My answer: Courage! There are normal ebbs and flows to any long project, so expect yourself to flag at this point. Four years is a lot of investment and you are relatively close to the end. The economy is bad, you won’t find a job right away anyway (I’m kidding here, but...), so stick it out!
You might do a few things. First, you might ask your boyfriend and family specifically to encourage you more. Tell them what you need — a regular call, care packages, to be asked about your work, or something else. Tell them you are discouraged and need their help and be specific about what you ask for. By asking, you might find that the problem is miscommunication. They may actually be trying to support you by not putting any pressure on you. What they say is something some PhD students need to hear: “You are not your project. We will still love you if you quit.” Or they may have no way to relate. They may not understand why this is important to you and think, if you are expressing that you don’t like it, why you are still doing it? Your boyfriend may even resent your studies if they keep you from time with him. So find out what the problem is first.
If you think your boyfriend and family are not going to encourage you, find a small group to do so. This can be students in your lab, classmates, or it might be another type of group. When I was in my PhD, I was in a dissertator support group hosted by the grad school. Every week we met to tell what we had done the week before and what our goals were for the coming week. It was extremely helpful. The counseling center may offer such a group on your campus. Finally, have a prayer group. In my master’s program, I was in a group of five academic women that met every week for prayer. Now in my career, I am in a similar group. A group like that can relieve your loved ones from meeting needs they really cannot fill.
It sounds like you are discouraged but unless you really want to quit, don’t quit just because you are down. There are ways to get your needs met, and what you are experiencing is very normal.
When it has come to major decisions, I have “just known” with a gut-level knowledge what I should be doing, which grad school to choose, when to get married, and to whom. That doesn’t always mean I want to be doing what I know I should be doing. For example, getting married wasn’t really on my mind when God called me into that life-changing process — a huge lesson in trust for me. I had a problem almost opposite to the one you describe. As I worked away in the last years of my PhD program, I was so certain that I wanted to finish despite an extremely dysfunctional relationship with my advisor that I needed to constantly turn the decision back over to God.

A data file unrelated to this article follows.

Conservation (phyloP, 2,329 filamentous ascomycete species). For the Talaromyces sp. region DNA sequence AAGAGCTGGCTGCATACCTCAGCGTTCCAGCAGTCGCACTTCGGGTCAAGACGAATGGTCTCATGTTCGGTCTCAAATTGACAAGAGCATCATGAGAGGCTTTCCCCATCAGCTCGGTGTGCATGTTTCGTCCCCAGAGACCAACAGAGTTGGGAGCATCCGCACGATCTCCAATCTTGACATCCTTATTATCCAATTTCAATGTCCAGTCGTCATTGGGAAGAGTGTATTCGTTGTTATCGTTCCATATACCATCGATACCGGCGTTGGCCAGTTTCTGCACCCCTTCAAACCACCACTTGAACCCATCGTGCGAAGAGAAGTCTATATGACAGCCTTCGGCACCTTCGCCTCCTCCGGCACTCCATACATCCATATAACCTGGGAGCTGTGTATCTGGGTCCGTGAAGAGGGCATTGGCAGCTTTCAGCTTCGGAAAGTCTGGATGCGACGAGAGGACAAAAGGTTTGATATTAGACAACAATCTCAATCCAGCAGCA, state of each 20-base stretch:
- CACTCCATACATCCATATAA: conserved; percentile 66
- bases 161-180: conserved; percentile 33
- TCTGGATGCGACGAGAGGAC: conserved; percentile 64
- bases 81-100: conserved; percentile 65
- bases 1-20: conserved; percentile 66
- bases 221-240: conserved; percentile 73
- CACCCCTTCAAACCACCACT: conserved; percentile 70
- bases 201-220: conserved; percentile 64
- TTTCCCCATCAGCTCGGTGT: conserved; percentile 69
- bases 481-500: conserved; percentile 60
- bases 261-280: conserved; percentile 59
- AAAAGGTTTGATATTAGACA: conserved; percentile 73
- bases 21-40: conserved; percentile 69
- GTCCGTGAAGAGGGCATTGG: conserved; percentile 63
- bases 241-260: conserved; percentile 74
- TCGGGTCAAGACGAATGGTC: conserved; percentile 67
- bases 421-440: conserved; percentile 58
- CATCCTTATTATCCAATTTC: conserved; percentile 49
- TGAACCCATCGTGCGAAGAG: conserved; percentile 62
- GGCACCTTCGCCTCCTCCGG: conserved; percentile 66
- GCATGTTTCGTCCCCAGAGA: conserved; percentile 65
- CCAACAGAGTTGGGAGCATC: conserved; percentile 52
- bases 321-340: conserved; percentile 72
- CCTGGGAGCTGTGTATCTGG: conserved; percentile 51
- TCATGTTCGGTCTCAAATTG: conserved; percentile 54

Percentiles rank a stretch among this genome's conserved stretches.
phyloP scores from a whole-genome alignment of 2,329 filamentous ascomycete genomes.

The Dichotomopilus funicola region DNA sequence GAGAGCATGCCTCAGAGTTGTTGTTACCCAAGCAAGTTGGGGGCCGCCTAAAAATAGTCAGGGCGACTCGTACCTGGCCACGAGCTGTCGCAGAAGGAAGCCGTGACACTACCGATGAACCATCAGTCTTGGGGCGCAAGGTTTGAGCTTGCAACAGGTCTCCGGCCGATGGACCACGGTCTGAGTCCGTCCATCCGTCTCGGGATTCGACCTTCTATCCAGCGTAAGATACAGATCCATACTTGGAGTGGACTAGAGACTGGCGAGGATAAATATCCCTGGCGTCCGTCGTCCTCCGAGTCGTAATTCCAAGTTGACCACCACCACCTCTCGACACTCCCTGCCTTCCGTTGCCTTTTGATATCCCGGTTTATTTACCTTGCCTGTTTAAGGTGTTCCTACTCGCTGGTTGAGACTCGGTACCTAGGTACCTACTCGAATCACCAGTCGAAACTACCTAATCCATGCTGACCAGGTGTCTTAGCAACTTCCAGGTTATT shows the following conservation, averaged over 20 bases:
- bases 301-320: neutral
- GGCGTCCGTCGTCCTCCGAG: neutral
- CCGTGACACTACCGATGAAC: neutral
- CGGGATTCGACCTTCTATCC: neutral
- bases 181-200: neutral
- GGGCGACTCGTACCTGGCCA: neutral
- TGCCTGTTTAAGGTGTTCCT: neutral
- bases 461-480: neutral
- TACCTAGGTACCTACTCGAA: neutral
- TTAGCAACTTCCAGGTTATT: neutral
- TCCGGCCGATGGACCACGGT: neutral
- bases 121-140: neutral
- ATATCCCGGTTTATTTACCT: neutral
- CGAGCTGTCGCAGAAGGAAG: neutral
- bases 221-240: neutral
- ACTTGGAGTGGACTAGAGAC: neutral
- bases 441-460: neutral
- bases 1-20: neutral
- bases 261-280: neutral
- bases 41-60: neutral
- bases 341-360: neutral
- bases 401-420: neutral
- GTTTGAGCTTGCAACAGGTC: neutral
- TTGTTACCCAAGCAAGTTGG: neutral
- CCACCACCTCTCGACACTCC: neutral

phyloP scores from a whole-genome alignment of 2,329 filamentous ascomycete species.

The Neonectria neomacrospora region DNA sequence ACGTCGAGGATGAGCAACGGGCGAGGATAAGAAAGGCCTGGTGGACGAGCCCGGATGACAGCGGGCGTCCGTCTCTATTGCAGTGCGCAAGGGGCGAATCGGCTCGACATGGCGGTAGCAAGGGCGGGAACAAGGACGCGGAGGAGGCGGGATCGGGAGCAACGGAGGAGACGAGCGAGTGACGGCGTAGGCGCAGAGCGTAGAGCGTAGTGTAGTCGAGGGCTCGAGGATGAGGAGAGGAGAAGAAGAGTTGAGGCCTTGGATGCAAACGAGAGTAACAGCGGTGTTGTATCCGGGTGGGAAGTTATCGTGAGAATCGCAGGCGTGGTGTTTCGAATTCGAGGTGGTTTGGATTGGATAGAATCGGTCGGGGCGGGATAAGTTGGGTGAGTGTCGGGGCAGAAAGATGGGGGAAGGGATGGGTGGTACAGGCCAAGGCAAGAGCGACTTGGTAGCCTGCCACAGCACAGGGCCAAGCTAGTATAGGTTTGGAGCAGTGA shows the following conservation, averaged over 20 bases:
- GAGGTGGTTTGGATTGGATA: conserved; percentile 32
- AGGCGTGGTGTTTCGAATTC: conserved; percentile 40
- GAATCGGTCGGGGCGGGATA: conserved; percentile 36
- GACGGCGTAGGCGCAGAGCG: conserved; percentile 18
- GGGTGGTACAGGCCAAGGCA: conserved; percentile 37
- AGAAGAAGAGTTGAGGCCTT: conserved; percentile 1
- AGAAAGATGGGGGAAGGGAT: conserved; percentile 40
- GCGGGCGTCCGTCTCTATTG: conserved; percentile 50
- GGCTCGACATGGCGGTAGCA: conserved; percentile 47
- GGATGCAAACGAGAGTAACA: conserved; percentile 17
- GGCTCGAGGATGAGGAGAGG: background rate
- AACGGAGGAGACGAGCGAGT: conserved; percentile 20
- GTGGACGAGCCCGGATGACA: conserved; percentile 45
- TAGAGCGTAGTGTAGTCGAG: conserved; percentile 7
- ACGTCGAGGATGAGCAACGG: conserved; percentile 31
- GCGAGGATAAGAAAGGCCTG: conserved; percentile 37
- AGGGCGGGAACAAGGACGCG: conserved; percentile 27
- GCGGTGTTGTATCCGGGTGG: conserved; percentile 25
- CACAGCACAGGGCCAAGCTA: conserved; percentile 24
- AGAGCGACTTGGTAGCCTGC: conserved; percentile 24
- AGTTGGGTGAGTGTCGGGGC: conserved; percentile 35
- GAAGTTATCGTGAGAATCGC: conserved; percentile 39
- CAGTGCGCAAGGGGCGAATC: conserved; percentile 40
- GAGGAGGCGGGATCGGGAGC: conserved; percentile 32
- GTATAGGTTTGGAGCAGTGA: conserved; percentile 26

My advice is to take some dedicated time to do some soul searching and praying. Take a retreat. Or if you find it necessary to take more time, take a leave of absence from grad school. I know it feels like the clock is ticking on your degree, but taking the time to be certain about your decision to finish could be so motivating that in the end it will save you time. If there is something specific that you consider doing instead of pursuing this degree, then find out more about the “greener grass” on the other side of the fence. I recommend seeing a career counselor. Your school likely has several of them. Or, you might go to a private counselor specializing in career counseling. These individuals love to research career options, so let them do it for you.
Now if you do decide to continue, I agree that you must find a community that will support you. Your family and boyfriend likely don’t want to put the extra pressure of expectations on you, but it is hard to finish when you are not certain of your vocational calling. I suggest looking for at least two other women who are either in the last years of grad school or who have recently finished. If your school has an InterVarsity chapter, that is a great place to start looking for support. Try to spend at least half an hour a week talking with these women and praying through each step of the research. Be vulnerable with each other. It will do you no good to gloss over the major hurdles. Talk it out. Help each other set goals and hold each other accountable. I found that the time I spent in these discussions and in prayer over the issues gave me the energy to keep working. It was definitely not precious time wasted.
As generic advice, I would suggest “Pray!” Ask God to show you where your uniquely-given passions lie. I will pray with you.
Have you considered the possibility that the current “neutral-supportive” attitude of friends and family is a blessing? (One wouldn’t want to get “encouraged” into completing a PhD when one’s passion is separate from the program. What would happen after graduation?) I am confident that prayer and discussion of “what makes you excited” with advisors, mentors, friends, and family will help you find your special niche. My suspicion is that when you find that niche, your friends and family will provide all the support you need.